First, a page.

Secondhand Time – 2 articles
Two excerpts from Svetlana Alexievich, Secondhand Time: The Last of the Soviets: An Oral History. Tr. Bela Shayevich, (NewYork: Random House, 2016).
- In the introduction to Secondhand Time (excerpted in the Times Literary Supplement), Svetlana Alexievich asserts that Homo Sovieticus (the Soviet person) found it difficult to make the transition to life in Russia after the USSR was disbanded. What factors made this transition so hard? Discuss three points she makes.
- How does nostalgia for the USSR manifest itself in Russia today? Discuss three examples of this raised by Alexievich in her introduction.
- The breakup of the Soviet Union meant that, suddenly, people from non-Russian republics found themselves stranded in Russia. Gafkhar Dzhurayeva, the Director of Moscow’s Tajikistan Fund, discusses this in his interview with Svetlana Alexievich. Discuss three things that you learned about the experience of Tajiks in post-Soviet Moscow from this interview.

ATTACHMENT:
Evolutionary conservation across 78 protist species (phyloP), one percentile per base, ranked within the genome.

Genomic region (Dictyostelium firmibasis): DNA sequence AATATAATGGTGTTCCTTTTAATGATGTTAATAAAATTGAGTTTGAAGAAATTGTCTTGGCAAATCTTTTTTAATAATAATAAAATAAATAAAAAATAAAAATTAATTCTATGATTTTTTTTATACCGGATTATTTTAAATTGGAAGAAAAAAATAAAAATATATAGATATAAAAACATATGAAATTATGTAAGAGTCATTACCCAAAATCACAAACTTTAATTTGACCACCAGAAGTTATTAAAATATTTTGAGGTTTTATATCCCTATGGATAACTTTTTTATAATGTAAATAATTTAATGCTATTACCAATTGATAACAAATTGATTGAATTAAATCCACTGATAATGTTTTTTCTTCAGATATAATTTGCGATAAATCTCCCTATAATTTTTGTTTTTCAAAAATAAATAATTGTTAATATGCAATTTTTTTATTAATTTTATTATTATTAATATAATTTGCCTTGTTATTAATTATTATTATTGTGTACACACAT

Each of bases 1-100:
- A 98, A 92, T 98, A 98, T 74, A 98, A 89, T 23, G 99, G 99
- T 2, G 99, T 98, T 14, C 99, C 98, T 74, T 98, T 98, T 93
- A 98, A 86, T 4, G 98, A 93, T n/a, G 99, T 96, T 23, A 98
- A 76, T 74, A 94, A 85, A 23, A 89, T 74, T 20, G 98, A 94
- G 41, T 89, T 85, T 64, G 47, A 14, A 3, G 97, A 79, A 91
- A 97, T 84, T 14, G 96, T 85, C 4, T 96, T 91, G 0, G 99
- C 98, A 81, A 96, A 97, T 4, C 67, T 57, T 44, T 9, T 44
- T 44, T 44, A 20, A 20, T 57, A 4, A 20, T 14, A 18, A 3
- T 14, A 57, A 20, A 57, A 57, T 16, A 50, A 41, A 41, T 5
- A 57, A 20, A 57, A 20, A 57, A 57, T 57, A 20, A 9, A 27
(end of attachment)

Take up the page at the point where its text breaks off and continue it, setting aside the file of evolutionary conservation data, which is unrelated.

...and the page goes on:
- Racism in post-Soviet Russia is rampant and often directed at Central Asians. Describe and discuss three examples of this raised in the Alexievich piece.
- In the excerpt of Secondhand Time featured in the New Republic, 35 year old Alisa Z, contrasts her parents’ life under the Soviet Union with her own. Describe three examples of this.
- How does Alisa Z describe “happiness” in the new Russia? Discuss this in 2-4 sentences. Then assess whether you think she is happy, and why you arrived at this assessment.
The post How does nostalgia for the USSR manifest itself in Russia today? Discuss three examples of this raised by Alexievich in her introduction. appeared first on Essay Lane.